Here is my favorite one from the week. This was on a YouTube video that was sent to me. The speaker was frustrated that none of the fundamentals were working, and he was blaming the board and the algorithms. First off, it’s never worked. The reason I can say that is because we have all these sayings: “it’s a break-even proposition at best. I don’t have to go to Vegas, I gamble every day the board opens.” Or we make some comment about the suits in Chicago. One would think that the lesson we learned in 2011 would be enough to deter people from ever paying attention to Chicago again. People my age have been mentally conditioned to understand that game is bogus, yet some of us still play it.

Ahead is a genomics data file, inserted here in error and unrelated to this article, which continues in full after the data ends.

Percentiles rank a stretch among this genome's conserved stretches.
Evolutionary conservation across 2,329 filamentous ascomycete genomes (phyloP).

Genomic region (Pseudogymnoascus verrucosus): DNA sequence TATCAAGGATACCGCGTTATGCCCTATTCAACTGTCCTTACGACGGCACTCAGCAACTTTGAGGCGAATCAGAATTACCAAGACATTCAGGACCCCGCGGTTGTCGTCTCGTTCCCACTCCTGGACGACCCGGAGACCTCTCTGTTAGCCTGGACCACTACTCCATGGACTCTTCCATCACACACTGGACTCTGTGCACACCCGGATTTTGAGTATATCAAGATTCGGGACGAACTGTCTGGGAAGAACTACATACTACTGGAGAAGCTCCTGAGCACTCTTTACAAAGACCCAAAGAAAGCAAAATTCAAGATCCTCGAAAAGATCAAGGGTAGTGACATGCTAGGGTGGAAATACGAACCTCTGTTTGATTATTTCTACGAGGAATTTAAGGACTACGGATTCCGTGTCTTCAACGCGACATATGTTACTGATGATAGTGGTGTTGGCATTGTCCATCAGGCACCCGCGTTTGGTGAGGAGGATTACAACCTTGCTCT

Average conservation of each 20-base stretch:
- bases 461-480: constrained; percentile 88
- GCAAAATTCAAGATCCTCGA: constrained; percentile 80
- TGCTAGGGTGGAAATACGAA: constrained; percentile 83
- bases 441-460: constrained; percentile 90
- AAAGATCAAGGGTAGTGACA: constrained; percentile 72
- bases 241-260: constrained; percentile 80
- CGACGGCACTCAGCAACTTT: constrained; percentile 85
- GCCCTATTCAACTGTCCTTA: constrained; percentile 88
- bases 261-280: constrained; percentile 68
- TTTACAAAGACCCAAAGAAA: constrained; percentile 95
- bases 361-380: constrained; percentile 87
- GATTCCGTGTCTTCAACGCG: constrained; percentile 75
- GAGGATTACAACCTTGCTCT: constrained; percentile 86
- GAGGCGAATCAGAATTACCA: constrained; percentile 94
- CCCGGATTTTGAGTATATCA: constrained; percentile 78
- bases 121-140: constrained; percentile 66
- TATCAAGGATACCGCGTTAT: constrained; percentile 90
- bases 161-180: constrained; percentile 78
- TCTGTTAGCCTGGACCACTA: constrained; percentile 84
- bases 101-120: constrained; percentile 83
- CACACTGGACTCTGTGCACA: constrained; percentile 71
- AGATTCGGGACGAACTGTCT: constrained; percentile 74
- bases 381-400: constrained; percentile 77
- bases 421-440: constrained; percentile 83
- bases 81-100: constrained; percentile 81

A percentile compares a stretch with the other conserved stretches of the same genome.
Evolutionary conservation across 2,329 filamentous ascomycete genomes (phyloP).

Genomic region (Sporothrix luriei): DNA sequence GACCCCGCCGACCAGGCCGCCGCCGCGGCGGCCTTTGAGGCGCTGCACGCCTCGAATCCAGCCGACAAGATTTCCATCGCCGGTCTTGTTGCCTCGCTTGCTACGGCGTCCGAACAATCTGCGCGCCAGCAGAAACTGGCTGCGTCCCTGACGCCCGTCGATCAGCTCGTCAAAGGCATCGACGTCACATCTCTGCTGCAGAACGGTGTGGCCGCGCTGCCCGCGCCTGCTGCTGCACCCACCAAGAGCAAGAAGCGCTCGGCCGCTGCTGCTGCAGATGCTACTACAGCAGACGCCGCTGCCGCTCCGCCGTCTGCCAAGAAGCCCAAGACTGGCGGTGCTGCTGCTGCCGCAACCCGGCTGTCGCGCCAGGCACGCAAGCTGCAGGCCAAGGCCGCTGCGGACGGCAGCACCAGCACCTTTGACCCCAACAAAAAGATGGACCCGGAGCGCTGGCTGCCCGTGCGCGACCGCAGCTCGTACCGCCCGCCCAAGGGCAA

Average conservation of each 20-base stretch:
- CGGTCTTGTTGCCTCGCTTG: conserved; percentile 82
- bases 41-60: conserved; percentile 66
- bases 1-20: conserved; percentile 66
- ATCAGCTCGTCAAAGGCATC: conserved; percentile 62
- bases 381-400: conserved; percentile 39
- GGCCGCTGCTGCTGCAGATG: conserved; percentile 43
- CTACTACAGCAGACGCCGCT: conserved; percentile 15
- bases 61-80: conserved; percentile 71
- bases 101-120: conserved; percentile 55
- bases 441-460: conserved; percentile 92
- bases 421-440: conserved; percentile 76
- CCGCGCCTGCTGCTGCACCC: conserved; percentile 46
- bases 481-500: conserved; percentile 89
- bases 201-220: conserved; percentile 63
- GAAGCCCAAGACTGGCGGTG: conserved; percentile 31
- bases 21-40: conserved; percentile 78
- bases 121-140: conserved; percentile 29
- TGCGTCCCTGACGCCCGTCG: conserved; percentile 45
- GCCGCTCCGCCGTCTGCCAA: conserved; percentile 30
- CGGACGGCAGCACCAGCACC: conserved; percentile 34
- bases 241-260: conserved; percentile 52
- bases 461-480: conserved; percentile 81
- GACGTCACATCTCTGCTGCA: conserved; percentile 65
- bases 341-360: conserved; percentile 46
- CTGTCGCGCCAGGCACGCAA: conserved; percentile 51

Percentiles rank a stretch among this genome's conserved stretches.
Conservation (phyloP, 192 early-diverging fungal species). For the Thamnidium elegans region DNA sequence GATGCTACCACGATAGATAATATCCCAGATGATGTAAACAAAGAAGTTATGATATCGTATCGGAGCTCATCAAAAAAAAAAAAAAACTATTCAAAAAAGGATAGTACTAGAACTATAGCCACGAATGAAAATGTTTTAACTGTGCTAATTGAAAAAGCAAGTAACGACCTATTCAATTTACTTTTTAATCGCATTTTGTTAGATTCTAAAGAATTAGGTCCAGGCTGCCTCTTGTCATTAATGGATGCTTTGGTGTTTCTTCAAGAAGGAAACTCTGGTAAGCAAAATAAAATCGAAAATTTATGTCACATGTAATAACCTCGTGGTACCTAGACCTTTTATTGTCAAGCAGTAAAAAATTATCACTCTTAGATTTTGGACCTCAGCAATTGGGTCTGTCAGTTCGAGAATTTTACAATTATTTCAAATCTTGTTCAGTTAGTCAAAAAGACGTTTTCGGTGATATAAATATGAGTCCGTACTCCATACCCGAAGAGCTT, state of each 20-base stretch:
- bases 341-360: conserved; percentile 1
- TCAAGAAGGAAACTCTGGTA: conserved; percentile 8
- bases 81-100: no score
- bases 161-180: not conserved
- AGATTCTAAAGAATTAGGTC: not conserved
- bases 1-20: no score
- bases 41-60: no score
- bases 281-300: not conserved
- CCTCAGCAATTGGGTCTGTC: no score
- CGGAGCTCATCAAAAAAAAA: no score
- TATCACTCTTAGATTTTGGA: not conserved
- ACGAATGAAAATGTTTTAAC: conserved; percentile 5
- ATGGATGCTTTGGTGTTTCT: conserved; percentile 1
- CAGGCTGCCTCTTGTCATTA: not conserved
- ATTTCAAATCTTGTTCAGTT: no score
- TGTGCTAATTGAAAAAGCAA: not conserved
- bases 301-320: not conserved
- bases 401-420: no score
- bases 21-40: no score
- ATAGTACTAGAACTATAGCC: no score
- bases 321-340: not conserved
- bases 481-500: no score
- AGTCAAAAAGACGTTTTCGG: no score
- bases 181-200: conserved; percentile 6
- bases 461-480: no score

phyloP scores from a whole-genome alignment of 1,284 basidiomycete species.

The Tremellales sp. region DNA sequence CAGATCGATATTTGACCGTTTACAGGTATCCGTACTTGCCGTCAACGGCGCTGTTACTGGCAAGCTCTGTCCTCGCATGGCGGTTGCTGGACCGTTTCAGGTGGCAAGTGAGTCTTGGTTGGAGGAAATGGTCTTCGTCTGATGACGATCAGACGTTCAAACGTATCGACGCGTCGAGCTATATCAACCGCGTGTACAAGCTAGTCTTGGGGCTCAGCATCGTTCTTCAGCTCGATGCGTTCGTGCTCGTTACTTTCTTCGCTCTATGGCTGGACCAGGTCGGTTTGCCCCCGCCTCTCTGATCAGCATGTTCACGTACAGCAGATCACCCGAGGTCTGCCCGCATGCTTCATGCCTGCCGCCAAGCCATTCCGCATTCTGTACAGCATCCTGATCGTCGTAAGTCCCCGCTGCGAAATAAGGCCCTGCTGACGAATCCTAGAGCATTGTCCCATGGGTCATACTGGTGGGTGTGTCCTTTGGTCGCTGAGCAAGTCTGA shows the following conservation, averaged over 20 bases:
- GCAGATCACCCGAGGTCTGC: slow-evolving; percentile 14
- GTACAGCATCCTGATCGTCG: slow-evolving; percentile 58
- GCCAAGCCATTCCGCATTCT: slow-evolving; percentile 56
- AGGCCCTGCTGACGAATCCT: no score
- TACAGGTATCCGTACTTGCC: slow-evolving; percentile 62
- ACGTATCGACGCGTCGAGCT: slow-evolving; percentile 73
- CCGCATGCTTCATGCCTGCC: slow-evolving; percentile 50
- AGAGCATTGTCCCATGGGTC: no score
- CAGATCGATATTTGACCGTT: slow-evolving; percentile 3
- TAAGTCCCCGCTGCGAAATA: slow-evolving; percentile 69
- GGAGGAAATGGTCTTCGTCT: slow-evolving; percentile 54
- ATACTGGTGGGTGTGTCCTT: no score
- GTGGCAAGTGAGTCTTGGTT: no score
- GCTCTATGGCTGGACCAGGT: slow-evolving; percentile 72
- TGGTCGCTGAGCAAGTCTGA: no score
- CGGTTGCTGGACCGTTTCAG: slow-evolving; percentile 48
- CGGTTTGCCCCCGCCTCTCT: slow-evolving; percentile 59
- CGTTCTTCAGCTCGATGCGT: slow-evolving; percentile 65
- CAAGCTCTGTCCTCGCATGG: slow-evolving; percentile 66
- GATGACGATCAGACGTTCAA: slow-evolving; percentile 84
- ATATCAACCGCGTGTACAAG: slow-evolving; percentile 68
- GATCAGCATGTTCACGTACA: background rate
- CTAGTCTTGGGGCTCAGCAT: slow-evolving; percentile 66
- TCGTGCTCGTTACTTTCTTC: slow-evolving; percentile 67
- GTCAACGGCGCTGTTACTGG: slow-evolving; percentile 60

Sell/buy marketing

Here's the beauty of sell/buy marketing. It has been around for at least 100 years. It worked for JCPenney in his stores, and it is working for Walmart today. It is working beautifully in the cattle markets, when implemented correctly. If someone accidentally tripped a breaker in Chicago and the board failed to open today, it would not even phase a legit sell/buy marketer.

Sell/buy marketing is a real-time cash flow reckoning. We can see the relationships in real time, which is why we only deal with today. We cannot predict the future, which comes back to “things not working.” I mentioned it here months ago that feed yards were plowing hard into over-valued feeders. I point this out in my schools, that some of the profit trackers people follow are always wrong because they are six months behind the real time.